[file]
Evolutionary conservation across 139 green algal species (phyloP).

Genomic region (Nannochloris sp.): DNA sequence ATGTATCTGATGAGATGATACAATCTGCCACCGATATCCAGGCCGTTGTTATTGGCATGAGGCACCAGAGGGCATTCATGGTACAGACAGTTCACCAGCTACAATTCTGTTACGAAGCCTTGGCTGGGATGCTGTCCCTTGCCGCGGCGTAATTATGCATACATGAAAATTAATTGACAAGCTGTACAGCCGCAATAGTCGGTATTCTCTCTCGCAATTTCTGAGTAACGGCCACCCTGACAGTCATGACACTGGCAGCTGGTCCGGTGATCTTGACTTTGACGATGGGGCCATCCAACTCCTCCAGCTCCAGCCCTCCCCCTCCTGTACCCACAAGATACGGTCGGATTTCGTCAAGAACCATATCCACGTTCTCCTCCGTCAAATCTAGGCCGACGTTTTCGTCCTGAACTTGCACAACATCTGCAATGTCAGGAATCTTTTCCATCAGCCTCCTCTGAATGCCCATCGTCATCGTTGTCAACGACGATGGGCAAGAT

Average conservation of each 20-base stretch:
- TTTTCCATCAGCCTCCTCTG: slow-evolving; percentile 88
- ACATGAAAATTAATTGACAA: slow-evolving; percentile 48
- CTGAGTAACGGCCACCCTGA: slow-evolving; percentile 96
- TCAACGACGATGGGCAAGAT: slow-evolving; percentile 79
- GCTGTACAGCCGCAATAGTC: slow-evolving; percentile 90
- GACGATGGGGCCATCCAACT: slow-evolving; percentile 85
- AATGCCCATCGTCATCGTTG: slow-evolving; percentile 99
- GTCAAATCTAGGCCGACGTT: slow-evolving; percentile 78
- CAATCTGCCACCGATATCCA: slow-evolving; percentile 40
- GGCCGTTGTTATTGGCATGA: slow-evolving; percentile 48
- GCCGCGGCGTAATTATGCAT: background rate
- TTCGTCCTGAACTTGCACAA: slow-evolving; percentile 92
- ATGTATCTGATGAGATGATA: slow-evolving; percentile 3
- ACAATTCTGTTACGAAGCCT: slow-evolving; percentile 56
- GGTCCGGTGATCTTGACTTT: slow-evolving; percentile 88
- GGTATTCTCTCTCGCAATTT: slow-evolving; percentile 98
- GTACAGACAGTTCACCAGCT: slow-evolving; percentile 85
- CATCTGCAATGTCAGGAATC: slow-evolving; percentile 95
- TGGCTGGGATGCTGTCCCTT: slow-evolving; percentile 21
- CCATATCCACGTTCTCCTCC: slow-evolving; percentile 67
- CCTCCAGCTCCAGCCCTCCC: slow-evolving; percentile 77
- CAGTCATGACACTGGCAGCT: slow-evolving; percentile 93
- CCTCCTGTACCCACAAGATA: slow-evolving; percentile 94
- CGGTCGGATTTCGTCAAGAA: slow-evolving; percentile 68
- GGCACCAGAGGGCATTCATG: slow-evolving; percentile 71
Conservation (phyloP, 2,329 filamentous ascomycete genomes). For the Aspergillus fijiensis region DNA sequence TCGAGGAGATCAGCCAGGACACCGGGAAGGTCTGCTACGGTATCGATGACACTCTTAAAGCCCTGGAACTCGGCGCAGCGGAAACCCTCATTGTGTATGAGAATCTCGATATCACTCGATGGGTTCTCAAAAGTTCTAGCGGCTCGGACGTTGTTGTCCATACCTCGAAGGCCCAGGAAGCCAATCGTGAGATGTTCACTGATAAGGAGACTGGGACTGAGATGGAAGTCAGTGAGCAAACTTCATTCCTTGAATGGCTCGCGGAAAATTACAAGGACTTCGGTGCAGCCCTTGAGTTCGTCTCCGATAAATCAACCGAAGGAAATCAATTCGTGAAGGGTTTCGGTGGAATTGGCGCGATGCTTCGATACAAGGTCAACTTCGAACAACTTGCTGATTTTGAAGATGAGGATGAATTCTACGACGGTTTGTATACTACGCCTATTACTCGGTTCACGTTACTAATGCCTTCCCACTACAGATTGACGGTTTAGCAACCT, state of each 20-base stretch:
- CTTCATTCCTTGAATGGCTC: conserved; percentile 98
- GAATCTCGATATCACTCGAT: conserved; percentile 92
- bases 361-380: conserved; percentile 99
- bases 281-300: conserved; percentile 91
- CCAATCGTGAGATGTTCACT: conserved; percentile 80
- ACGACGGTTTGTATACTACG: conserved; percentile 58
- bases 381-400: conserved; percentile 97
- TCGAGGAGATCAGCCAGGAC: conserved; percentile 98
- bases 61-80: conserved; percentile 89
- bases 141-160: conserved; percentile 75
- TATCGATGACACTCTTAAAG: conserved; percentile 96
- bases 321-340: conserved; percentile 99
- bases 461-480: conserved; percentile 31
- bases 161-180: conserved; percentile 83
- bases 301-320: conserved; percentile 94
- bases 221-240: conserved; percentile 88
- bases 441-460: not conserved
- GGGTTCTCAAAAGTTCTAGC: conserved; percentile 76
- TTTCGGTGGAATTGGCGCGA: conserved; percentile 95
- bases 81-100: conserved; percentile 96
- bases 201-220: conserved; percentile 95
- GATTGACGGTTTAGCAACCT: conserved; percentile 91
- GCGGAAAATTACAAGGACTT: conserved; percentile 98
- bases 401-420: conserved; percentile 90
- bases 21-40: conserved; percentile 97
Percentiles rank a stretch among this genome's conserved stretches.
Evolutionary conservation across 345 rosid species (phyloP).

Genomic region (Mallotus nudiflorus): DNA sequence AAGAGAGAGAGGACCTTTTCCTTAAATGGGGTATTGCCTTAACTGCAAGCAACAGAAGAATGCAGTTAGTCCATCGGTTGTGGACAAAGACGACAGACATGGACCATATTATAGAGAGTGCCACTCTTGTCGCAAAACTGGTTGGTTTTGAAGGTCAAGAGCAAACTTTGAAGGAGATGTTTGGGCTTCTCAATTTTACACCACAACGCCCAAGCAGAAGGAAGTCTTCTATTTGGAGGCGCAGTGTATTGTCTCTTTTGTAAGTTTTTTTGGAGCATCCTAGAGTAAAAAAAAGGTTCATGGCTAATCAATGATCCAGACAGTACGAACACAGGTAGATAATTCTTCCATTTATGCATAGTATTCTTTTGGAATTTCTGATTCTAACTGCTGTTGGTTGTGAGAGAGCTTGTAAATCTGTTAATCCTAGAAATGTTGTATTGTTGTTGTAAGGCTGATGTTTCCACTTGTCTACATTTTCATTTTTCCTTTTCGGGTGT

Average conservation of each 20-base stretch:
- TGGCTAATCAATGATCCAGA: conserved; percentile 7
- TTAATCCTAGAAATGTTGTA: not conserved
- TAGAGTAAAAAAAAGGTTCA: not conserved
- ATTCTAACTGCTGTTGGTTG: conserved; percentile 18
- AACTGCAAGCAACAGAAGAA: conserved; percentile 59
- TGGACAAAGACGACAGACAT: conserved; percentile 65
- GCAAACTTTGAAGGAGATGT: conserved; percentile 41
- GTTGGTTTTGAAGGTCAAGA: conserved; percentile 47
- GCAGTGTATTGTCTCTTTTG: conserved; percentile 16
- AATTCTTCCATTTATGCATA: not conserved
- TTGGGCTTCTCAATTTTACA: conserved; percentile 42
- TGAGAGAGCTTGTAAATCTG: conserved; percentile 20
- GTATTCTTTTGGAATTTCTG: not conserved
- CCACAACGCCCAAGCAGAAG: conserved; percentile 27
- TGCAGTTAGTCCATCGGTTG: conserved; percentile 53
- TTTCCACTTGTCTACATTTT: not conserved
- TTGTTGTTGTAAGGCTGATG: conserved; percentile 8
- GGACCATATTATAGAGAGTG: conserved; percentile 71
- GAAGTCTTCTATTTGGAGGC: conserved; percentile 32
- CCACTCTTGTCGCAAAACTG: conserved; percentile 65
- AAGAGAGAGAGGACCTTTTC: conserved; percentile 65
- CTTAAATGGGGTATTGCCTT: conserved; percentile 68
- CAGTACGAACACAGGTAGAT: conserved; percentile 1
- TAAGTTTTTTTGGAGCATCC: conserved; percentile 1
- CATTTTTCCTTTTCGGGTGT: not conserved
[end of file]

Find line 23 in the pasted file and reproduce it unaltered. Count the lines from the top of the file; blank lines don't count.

- CCATATCCACGTTCTCCTCC: slow-evolving; percentile 67